As for the lawyers, most will readily agree—in the abstract—that they have an obligation to their clients, and to the justice system, to avoid antagonistic tactics, wasteful procedural maneuvers, and teetering brinksmanship. I cannot believe that many members of the bar went to law school because of a burning desire to spend their professional life wearing down opponents with creatively burdensome discovery requests or evading legitimate requests through dilatory tactics. The test for plaintiffs’ and defendants’ counsel alike is whether they will affirmatively search out cooperative solutions, chart a cost-effective course of litigation, and assume shared responsibility with opposing counsel to achieve just results. I am hardly the first to urge that we must engineer a change in our legal culture that places a premium on the public’s interest in speedy, fair, and efficient justice.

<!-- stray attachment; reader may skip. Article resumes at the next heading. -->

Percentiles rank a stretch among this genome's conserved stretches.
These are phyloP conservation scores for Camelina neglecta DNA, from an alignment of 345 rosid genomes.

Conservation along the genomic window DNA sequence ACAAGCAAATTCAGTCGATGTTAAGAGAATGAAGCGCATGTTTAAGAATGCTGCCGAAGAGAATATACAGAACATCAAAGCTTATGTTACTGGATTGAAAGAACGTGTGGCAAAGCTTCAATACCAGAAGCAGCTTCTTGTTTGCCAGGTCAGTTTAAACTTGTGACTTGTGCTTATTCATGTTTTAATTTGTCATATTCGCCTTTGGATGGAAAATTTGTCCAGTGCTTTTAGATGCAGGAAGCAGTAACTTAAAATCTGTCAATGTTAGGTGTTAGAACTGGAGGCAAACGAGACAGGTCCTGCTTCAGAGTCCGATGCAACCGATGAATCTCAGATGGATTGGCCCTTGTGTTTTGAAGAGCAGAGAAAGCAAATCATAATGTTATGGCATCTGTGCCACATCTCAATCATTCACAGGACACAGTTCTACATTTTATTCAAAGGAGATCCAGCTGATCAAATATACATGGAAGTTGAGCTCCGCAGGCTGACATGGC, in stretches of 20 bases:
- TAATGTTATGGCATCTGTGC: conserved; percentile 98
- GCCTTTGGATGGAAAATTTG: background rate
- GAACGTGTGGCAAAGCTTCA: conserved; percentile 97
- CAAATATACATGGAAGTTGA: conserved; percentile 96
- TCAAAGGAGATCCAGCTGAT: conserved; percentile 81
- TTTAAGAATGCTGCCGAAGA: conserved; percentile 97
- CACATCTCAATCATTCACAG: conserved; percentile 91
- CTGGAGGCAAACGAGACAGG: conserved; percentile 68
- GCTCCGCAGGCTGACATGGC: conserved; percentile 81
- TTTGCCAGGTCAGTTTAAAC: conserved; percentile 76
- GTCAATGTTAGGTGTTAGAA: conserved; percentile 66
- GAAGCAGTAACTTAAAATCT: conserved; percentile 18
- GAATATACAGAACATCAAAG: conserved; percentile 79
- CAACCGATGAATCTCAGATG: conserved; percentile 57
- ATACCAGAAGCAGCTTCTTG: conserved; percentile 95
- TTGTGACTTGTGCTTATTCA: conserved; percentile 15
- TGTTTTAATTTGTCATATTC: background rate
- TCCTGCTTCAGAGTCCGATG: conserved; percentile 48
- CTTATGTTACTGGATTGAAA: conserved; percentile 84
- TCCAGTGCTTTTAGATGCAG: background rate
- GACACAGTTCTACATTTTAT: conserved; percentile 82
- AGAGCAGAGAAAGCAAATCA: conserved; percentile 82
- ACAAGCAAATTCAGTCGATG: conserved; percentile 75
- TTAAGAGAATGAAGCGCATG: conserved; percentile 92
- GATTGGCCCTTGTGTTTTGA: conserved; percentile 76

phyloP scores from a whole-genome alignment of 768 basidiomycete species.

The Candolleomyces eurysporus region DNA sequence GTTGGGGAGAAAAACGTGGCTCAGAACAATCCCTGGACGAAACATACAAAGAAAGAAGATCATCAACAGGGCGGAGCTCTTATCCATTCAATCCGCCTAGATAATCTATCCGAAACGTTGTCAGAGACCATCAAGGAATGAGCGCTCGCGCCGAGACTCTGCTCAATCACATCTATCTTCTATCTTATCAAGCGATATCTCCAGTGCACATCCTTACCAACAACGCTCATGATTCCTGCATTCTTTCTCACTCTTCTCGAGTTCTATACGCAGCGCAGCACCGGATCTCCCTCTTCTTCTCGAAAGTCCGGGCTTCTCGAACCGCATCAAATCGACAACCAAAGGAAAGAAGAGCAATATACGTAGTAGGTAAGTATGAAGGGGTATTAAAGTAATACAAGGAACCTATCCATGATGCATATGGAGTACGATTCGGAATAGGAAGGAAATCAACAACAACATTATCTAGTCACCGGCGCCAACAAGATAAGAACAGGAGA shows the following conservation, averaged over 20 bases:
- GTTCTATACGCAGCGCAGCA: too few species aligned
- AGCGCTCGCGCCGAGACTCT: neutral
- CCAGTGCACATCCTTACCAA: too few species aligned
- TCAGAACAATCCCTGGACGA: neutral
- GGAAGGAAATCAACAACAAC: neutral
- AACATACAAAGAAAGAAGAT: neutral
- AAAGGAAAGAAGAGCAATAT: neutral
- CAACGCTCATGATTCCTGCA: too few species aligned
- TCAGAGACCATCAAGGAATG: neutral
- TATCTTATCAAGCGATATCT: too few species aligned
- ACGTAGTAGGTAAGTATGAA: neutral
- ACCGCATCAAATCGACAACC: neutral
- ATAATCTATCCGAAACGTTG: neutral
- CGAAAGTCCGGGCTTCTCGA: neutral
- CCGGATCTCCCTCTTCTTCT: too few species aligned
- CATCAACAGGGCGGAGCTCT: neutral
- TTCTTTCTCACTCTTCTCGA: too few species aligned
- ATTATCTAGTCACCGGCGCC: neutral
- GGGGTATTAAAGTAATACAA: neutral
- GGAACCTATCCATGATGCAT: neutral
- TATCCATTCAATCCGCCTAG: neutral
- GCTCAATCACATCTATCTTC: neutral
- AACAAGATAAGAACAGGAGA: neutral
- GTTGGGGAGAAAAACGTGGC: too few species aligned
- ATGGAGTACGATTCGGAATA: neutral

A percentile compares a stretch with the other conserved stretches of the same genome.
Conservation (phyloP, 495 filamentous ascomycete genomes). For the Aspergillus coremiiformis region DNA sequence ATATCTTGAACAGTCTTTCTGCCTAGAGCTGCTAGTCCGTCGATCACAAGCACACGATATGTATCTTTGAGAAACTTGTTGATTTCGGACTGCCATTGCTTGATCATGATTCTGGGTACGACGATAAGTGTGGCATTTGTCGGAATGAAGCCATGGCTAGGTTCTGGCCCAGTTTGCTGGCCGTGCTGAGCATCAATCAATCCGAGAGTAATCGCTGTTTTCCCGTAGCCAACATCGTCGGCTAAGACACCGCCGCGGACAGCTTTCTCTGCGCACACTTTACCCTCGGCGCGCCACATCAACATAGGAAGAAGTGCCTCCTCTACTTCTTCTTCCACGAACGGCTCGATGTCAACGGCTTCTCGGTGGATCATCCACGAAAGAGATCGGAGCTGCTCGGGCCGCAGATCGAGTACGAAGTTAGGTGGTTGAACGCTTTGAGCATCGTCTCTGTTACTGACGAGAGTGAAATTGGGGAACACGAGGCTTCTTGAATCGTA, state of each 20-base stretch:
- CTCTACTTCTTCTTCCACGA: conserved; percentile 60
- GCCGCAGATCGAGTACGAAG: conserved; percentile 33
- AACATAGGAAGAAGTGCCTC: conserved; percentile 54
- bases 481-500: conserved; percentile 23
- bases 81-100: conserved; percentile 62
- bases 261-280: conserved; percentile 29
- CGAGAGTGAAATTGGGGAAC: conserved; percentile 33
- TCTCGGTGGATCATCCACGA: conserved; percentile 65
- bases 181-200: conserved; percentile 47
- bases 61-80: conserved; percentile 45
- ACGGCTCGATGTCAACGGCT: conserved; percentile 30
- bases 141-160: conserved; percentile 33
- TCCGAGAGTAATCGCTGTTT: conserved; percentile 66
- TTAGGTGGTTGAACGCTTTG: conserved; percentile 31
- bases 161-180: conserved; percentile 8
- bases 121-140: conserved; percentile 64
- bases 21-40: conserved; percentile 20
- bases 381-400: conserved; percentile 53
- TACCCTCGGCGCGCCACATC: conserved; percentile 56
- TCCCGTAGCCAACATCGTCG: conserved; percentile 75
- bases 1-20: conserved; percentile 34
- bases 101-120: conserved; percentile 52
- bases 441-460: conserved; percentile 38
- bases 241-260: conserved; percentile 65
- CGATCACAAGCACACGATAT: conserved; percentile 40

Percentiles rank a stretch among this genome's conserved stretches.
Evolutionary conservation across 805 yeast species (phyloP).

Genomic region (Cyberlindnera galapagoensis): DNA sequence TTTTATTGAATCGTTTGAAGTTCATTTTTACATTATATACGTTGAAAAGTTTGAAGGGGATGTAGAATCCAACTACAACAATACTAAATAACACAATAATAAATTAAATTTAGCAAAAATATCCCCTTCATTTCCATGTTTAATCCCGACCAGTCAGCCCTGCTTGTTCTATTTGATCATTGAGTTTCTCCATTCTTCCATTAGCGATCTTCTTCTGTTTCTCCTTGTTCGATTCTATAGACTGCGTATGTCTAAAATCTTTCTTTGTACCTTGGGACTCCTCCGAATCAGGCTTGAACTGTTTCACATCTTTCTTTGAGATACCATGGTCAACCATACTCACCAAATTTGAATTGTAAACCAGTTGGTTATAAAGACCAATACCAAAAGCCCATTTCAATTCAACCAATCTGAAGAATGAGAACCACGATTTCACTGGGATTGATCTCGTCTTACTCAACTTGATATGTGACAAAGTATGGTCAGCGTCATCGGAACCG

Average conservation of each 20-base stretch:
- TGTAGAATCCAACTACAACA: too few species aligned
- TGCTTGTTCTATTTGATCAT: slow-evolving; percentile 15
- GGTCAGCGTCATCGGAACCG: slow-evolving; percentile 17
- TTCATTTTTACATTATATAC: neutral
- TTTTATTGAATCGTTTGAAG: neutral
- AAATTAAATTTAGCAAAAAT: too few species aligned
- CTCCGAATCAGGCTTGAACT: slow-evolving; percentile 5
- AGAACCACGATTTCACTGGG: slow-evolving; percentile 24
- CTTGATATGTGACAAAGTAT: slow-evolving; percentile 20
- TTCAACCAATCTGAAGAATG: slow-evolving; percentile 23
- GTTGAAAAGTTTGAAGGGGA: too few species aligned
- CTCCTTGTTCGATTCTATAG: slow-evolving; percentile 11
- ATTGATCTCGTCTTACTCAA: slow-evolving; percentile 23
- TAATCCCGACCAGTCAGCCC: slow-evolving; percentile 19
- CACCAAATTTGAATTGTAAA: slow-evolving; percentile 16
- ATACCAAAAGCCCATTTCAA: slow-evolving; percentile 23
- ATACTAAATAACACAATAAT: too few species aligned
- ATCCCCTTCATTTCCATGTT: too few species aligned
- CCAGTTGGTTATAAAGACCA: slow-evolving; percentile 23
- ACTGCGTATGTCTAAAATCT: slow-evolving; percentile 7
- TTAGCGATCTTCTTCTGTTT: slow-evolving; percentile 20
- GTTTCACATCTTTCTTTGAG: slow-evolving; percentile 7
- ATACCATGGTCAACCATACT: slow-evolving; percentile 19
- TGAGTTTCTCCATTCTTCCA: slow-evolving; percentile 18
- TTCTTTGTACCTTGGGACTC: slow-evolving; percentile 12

But I am motivated to address the subject now because the 2015 civil rules amendments provide a concrete opportunity for actually getting something done. In the nineteenth century, a change in culture left dueling by the wayside and left us with lessons learned. Joseph Conrad’s novella “The Duel” tells the tale, taken from fact, of two gallant French cavalry officers, D’Hubert and Feraud. Estranged by a trifling slight, they repeatedly duel over a 15-year period. According to newspapers of the era, the real-life antagonists, Dupont and Fournier, would cross swords and draw blood whenever their military service brought them near to one another. Conrad’s characters, like the real ones, relentlessly persist in their personal feud through the rise, fall, reemergence, and ultimate exile of Napoleon, as the world transforms around them. In the end, these soldiers, who should have been comrades in a patriotic cause, spent much of their adult lives focused on a petty squabble that left them with nothing but scars. We should not miss the opportunity to help ensure that federal court litigation does not degenerate into wasteful clashes over matters that have little to do with achieving a just result.